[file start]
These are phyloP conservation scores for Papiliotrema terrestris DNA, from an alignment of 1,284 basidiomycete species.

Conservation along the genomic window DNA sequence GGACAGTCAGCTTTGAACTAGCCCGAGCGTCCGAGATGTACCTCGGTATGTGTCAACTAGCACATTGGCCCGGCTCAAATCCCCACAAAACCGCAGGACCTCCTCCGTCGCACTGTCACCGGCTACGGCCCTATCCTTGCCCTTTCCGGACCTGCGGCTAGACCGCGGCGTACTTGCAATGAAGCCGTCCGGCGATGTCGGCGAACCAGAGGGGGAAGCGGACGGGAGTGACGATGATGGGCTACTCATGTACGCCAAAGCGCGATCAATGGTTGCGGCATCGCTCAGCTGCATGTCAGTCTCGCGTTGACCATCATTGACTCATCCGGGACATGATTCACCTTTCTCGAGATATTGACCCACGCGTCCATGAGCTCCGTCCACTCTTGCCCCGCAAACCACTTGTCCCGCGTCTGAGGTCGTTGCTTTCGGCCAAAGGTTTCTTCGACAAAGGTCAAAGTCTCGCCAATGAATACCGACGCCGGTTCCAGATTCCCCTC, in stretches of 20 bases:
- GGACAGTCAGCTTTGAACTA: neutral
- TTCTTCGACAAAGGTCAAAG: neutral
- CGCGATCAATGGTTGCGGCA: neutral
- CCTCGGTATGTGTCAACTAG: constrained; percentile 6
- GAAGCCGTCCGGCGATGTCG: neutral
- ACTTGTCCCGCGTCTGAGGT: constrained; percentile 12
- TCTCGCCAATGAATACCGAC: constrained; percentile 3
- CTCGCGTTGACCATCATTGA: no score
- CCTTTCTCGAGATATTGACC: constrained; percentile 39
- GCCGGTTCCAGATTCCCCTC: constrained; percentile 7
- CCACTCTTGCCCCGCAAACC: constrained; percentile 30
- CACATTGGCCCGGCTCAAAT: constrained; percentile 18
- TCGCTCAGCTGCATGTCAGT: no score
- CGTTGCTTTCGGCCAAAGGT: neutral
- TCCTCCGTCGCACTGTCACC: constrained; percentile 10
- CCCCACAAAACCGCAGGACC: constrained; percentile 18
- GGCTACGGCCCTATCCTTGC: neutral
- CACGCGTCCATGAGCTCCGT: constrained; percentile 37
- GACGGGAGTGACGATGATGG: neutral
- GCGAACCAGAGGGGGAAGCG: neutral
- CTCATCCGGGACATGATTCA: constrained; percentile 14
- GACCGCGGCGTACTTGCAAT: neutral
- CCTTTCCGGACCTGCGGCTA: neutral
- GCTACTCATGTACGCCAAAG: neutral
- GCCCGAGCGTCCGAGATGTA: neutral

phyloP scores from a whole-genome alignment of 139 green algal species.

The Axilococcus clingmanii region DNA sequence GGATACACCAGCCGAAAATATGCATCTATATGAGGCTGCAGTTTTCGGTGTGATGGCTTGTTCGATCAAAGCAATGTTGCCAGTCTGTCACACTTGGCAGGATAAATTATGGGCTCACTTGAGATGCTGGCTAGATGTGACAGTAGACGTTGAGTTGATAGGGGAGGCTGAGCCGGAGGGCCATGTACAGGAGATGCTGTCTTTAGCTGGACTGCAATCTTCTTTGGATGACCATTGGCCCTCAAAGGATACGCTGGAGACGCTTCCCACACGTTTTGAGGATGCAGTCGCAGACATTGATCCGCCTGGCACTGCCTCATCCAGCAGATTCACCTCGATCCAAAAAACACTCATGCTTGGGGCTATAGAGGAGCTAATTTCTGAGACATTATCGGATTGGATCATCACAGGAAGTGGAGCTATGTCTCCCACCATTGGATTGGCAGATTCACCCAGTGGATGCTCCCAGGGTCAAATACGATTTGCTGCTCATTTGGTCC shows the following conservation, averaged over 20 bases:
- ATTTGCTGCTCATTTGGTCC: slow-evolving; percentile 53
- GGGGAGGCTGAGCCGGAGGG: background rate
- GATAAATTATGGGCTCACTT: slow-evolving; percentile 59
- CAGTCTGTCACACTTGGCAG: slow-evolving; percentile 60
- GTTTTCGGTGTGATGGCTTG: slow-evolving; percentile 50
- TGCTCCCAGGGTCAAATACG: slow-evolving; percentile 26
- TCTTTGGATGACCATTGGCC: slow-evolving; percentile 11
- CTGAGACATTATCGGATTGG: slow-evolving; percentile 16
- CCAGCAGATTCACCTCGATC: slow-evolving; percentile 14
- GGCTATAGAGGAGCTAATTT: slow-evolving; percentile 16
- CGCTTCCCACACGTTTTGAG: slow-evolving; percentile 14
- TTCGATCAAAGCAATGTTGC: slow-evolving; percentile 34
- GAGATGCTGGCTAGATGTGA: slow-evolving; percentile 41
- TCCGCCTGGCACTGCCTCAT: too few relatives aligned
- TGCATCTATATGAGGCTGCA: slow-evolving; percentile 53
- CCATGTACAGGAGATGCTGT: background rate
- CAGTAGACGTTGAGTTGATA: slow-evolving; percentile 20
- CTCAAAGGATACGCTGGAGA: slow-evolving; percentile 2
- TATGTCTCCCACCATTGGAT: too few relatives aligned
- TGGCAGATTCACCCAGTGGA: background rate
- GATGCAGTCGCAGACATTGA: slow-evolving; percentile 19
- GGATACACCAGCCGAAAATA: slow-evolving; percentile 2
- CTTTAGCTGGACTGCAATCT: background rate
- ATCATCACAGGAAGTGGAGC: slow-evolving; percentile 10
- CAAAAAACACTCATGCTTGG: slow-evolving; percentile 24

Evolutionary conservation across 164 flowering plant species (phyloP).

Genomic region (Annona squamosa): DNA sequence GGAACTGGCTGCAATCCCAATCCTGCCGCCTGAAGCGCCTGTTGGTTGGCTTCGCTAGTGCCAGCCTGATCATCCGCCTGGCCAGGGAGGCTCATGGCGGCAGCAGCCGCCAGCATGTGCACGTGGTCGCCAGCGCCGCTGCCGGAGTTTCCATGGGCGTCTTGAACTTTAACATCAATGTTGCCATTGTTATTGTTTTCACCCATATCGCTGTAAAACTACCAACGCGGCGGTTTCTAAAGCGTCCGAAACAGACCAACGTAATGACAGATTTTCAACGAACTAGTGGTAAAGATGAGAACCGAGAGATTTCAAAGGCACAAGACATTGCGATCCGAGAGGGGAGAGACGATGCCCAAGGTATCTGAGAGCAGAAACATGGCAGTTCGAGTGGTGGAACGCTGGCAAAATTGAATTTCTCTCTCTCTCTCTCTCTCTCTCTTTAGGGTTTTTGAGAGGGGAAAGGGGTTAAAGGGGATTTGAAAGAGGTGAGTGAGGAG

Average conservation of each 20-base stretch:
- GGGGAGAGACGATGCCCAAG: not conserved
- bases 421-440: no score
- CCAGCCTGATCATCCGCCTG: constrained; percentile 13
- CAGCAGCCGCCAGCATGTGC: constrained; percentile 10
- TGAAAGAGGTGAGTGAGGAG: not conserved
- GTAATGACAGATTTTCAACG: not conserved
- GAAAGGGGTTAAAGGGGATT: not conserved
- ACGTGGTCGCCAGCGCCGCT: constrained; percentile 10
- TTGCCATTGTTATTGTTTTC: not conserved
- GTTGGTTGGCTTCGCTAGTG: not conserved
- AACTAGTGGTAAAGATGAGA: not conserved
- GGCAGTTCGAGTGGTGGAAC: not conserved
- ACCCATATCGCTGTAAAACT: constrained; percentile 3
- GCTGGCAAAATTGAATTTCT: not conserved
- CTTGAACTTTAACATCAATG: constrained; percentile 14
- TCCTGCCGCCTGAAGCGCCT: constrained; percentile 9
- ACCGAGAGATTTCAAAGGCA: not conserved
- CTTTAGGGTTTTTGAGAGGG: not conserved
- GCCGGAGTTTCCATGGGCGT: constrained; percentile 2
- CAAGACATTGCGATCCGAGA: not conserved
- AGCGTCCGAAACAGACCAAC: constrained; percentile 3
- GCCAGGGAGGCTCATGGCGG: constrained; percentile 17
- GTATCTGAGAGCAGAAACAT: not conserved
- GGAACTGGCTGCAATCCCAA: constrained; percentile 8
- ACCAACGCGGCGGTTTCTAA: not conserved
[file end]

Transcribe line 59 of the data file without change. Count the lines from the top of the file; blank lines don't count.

- bases 421-440: no score